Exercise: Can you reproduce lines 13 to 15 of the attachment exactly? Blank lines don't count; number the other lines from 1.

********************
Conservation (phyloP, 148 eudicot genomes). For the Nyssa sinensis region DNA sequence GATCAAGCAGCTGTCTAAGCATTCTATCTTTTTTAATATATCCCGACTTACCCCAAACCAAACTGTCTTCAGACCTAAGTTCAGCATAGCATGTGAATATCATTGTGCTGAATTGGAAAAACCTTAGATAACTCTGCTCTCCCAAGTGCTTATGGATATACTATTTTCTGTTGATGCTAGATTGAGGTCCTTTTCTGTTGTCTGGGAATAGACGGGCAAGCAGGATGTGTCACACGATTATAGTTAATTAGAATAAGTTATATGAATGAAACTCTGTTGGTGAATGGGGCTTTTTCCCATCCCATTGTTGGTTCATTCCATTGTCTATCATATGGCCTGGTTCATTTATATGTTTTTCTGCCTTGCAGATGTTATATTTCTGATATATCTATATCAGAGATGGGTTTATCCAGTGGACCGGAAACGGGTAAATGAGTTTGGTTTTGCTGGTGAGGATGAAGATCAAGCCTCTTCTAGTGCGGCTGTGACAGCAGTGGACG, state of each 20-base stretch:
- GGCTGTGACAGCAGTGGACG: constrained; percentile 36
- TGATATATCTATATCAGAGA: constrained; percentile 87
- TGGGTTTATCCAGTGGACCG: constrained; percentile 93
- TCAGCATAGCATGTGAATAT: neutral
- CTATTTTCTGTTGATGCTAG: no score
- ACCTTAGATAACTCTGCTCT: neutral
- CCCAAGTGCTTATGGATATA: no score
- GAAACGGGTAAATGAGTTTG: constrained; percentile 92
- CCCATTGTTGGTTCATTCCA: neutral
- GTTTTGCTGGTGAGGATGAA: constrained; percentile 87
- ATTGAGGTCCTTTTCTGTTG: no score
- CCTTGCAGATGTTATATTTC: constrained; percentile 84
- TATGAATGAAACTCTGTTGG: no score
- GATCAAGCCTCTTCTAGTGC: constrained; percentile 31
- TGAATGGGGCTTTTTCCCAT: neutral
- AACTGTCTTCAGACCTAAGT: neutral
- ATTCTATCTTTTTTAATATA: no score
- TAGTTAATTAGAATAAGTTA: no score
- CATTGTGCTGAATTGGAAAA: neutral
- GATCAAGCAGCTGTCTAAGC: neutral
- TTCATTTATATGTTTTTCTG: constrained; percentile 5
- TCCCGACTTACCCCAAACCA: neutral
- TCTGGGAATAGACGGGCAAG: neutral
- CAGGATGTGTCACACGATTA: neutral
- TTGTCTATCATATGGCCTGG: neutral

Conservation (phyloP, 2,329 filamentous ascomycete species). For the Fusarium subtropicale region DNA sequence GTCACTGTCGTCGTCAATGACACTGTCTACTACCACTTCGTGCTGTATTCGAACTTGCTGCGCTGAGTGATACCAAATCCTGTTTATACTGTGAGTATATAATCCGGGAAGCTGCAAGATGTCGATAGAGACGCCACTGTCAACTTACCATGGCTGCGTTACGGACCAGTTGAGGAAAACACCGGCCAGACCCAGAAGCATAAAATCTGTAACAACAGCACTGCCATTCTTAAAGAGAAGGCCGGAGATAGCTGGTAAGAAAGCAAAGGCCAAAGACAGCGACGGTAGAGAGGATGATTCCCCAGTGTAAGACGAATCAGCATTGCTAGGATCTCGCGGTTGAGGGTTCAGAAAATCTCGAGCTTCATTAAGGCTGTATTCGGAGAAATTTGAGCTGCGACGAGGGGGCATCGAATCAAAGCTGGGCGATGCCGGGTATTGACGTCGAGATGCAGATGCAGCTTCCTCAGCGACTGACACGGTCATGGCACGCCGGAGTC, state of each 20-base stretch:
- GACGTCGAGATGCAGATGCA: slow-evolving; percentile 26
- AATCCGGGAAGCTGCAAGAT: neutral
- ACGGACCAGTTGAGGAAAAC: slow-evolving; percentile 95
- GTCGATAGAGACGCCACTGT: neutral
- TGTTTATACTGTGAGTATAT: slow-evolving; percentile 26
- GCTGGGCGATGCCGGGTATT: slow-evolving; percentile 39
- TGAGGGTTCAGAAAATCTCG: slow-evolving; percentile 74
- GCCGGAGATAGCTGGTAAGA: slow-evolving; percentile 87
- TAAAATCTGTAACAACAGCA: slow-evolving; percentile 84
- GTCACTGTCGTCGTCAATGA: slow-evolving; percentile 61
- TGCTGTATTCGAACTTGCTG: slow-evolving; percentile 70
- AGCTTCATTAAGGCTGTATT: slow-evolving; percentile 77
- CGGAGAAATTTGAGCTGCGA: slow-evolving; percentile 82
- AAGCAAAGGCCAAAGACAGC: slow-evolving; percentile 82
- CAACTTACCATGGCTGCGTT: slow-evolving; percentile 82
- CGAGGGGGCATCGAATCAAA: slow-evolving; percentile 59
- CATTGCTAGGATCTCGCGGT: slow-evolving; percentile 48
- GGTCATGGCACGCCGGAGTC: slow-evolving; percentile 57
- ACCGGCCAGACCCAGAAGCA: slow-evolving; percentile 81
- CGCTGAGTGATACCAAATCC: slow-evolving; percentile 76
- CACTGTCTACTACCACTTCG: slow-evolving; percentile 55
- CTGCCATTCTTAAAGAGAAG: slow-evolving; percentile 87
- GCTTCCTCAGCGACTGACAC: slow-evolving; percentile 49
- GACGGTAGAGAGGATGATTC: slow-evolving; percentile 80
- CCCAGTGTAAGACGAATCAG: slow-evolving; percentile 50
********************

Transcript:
- CCTTGCAGATGTTATATTTC: constrained; percentile 84
- TATGAATGAAACTCTGTTGG: no score
- GATCAAGCCTCTTCTAGTGC: constrained; percentile 31